stinkhorn


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Related to stinkhorn: dog stinkhorn, Phallaceae, Elegant stinkhorn
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Synonyms for stinkhorn

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The Latticed Stinkhorn or Red Cage, which smells of rotting flesh, has erupted in a blaze of colour at the Bishop's Wood Local Nature Reserve near Caswell Bay, Gower.
Known alternatively as the Latticed Stinkhorn, Red Cage or Basket fungus, it is shaped like a round or oval hollow sphere with interlaced or latticed branches which are red in colour.
Phallus drewesii belongs to a group of mushrooms known as stinkhorns which give off a foul, rotting meat odor.
Linnaeus noted similarities between plant parts and human anatomy when he named the pink-flowered butterfly pea Clitoria mariana and a stinkhorn species Phallus.
I remember my first call at his home when I found the living room littered with jars of live amphibia and reptiles and even a specimen of the stinkhorn, Phallus impudicus; strange New World forms of which he was anxious to learn the names and life histories.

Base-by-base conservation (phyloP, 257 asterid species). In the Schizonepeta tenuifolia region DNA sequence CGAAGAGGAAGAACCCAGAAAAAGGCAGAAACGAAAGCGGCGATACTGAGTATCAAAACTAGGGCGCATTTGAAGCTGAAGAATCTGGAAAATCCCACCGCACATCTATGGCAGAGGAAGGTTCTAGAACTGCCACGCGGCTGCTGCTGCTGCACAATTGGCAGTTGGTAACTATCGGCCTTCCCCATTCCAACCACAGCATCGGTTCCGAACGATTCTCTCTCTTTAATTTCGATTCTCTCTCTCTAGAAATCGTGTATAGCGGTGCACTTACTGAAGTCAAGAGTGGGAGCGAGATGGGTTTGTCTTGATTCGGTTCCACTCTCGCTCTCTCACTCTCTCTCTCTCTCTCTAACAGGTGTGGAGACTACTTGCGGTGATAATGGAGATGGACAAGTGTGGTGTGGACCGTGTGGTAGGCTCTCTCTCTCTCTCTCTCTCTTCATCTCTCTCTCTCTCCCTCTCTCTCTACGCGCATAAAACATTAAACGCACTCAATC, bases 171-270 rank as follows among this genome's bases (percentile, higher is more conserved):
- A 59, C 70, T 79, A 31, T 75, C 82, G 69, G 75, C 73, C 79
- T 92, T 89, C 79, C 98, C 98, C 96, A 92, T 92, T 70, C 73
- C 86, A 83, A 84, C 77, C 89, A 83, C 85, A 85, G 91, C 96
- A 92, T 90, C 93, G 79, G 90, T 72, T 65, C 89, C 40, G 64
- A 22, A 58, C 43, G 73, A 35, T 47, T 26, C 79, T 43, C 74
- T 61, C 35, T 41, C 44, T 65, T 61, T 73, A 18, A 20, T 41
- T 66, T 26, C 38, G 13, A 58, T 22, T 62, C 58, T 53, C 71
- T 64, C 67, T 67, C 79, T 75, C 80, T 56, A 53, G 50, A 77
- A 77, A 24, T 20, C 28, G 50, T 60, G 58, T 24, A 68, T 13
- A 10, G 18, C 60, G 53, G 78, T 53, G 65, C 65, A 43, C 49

This is stinkhorn," he explains, as we watch a fly and slug devour this odd looking specimen.
The Lattice Stinkhorn, or Red Cage, erupted in a blaze of colour at Bishop's Wood Local Nature Reserve near Caswell.
Voice (Tony Santos, she's a songbird supreme, and has been scat-tapping since the days of playing with Morphine, before they were only a club band in the Bean Town scene), sax (Michael Monhart, who was with Stinkhorn and with me for more than 20 years now) and me.
Even a short walk yielded finds as diverse as the unimaginably rude stinkhorn (its Latin name, phallus impudicus, says it all) to birch boletes (a tasty relative of the cep) to gorgeous amethyst deceivers: small, brilliantly p urple beauties which are also edible (and a visual treat on the plate too).
Woolly feet, jelly babies, milkcaps and smelly stinkhorns are just some of the earthy beauties theyOll be learning about on the Mad about Mushrooms Walk starting from Castle Fraser.
If you didn't already know this was a story about mushrooms, would you be able to guess what gasteroid agarics, stinkhorns, bird's nests, belly-button hedgehogs and pigskin poison puffballs are?
A THE stink is caused by aptly-named stinkhorns, a kind of mushroom that grows from a fungus present in the soil in your garden - usually feeding on old debris underground.